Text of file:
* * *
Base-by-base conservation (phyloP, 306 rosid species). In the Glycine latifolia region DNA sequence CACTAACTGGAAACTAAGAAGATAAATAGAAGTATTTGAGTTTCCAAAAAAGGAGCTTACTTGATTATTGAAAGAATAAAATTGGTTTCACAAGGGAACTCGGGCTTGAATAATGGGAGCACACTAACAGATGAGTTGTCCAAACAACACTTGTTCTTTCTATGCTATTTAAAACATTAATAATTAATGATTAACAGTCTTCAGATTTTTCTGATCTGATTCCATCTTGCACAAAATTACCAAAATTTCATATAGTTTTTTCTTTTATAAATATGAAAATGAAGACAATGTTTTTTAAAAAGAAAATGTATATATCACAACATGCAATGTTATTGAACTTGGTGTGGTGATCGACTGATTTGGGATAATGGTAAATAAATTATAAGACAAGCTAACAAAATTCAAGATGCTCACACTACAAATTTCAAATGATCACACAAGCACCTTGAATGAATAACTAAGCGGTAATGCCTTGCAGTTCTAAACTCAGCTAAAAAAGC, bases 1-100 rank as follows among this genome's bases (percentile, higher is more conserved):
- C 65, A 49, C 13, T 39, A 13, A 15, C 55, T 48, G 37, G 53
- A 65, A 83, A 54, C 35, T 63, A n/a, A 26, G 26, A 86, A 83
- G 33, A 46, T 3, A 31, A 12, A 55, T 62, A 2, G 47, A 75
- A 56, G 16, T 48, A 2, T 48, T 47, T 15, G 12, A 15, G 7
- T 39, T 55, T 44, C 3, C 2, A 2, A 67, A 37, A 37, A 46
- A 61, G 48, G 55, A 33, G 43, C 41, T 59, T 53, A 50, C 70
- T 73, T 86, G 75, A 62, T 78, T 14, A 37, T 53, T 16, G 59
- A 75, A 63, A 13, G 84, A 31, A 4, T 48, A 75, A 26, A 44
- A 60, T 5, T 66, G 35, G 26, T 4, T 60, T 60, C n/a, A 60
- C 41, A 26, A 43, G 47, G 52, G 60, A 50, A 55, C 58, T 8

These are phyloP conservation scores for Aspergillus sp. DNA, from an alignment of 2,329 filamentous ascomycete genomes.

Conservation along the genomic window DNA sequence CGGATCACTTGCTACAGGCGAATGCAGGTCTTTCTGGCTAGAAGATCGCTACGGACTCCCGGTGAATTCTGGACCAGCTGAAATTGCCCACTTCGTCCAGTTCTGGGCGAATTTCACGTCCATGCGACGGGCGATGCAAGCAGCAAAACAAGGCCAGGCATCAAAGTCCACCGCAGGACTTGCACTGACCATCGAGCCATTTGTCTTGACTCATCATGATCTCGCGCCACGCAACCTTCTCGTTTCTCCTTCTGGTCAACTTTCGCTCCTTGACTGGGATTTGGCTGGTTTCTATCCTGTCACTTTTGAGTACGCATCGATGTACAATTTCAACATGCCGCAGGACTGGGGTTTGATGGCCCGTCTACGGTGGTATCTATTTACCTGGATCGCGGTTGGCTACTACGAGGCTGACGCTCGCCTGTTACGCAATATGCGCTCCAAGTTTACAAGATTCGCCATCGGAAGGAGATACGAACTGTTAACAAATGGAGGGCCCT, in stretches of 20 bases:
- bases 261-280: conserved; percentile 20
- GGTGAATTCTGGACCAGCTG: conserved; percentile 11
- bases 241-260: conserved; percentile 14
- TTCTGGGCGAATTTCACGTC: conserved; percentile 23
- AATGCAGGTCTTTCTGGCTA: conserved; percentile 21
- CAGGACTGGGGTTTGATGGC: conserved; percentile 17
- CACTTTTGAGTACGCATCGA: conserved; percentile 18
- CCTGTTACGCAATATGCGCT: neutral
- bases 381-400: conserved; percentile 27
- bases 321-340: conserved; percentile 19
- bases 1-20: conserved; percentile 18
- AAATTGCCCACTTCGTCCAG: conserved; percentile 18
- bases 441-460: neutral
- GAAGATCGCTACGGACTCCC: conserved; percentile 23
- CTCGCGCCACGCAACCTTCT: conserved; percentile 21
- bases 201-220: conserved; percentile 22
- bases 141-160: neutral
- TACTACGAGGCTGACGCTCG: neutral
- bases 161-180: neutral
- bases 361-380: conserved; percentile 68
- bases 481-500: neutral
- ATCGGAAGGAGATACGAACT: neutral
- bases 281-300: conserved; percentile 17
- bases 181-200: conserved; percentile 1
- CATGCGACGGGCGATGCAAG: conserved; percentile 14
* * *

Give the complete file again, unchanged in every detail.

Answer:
Base-by-base conservation (phyloP, 306 rosid species). In the Glycine latifolia region DNA sequence CACTAACTGGAAACTAAGAAGATAAATAGAAGTATTTGAGTTTCCAAAAAAGGAGCTTACTTGATTATTGAAAGAATAAAATTGGTTTCACAAGGGAACTCGGGCTTGAATAATGGGAGCACACTAACAGATGAGTTGTCCAAACAACACTTGTTCTTTCTATGCTATTTAAAACATTAATAATTAATGATTAACAGTCTTCAGATTTTTCTGATCTGATTCCATCTTGCACAAAATTACCAAAATTTCATATAGTTTTTTCTTTTATAAATATGAAAATGAAGACAATGTTTTTTAAAAAGAAAATGTATATATCACAACATGCAATGTTATTGAACTTGGTGTGGTGATCGACTGATTTGGGATAATGGTAAATAAATTATAAGACAAGCTAACAAAATTCAAGATGCTCACACTACAAATTTCAAATGATCACACAAGCACCTTGAATGAATAACTAAGCGGTAATGCCTTGCAGTTCTAAACTCAGCTAAAAAAGC, bases 1-100 rank as follows among this genome's bases (percentile, higher is more conserved):
- C 65, A 49, C 13, T 39, A 13, A 15, C 55, T 48, G 37, G 53
- A 65, A 83, A 54, C 35, T 63, A n/a, A 26, G 26, A 86, A 83
- G 33, A 46, T 3, A 31, A 12, A 55, T 62, A 2, G 47, A 75
- A 56, G 16, T 48, A 2, T 48, T 47, T 15, G 12, A 15, G 7
- T 39, T 55, T 44, C 3, C 2, A 2, A 67, A 37, A 37, A 46
- A 61, G 48, G 55, A 33, G 43, C 41, T 59, T 53, A 50, C 70
- T 73, T 86, G 75, A 62, T 78, T 14, A 37, T 53, T 16, G 59
- A 75, A 63, A 13, G 84, A 31, A 4, T 48, A 75, A 26, A 44
- A 60, T 5, T 66, G 35, G 26, T 4, T 60, T 60, C n/a, A 60
- C 41, A 26, A 43, G 47, G 52, G 60, A 50, A 55, C 58, T 8

These are phyloP conservation scores for Aspergillus sp. DNA, from an alignment of 2,329 filamentous ascomycete genomes.

Conservation along the genomic window DNA sequence CGGATCACTTGCTACAGGCGAATGCAGGTCTTTCTGGCTAGAAGATCGCTACGGACTCCCGGTGAATTCTGGACCAGCTGAAATTGCCCACTTCGTCCAGTTCTGGGCGAATTTCACGTCCATGCGACGGGCGATGCAAGCAGCAAAACAAGGCCAGGCATCAAAGTCCACCGCAGGACTTGCACTGACCATCGAGCCATTTGTCTTGACTCATCATGATCTCGCGCCACGCAACCTTCTCGTTTCTCCTTCTGGTCAACTTTCGCTCCTTGACTGGGATTTGGCTGGTTTCTATCCTGTCACTTTTGAGTACGCATCGATGTACAATTTCAACATGCCGCAGGACTGGGGTTTGATGGCCCGTCTACGGTGGTATCTATTTACCTGGATCGCGGTTGGCTACTACGAGGCTGACGCTCGCCTGTTACGCAATATGCGCTCCAAGTTTACAAGATTCGCCATCGGAAGGAGATACGAACTGTTAACAAATGGAGGGCCCT, in stretches of 20 bases:
- bases 261-280: conserved; percentile 20
- GGTGAATTCTGGACCAGCTG: conserved; percentile 11
- bases 241-260: conserved; percentile 14
- TTCTGGGCGAATTTCACGTC: conserved; percentile 23
- AATGCAGGTCTTTCTGGCTA: conserved; percentile 21
- CAGGACTGGGGTTTGATGGC: conserved; percentile 17
- CACTTTTGAGTACGCATCGA: conserved; percentile 18
- CCTGTTACGCAATATGCGCT: neutral
- bases 381-400: conserved; percentile 27
- bases 321-340: conserved; percentile 19
- bases 1-20: conserved; percentile 18
- AAATTGCCCACTTCGTCCAG: conserved; percentile 18
- bases 441-460: neutral
- GAAGATCGCTACGGACTCCC: conserved; percentile 23
- CTCGCGCCACGCAACCTTCT: conserved; percentile 21
- bases 201-220: conserved; percentile 22
- bases 141-160: neutral
- TACTACGAGGCTGACGCTCG: neutral
- bases 161-180: neutral
- bases 361-380: conserved; percentile 68
- bases 481-500: neutral
- ATCGGAAGGAGATACGAACT: neutral
- bases 281-300: conserved; percentile 17
- bases 181-200: conserved; percentile 1
- CATGCGACGGGCGATGCAAG: conserved; percentile 14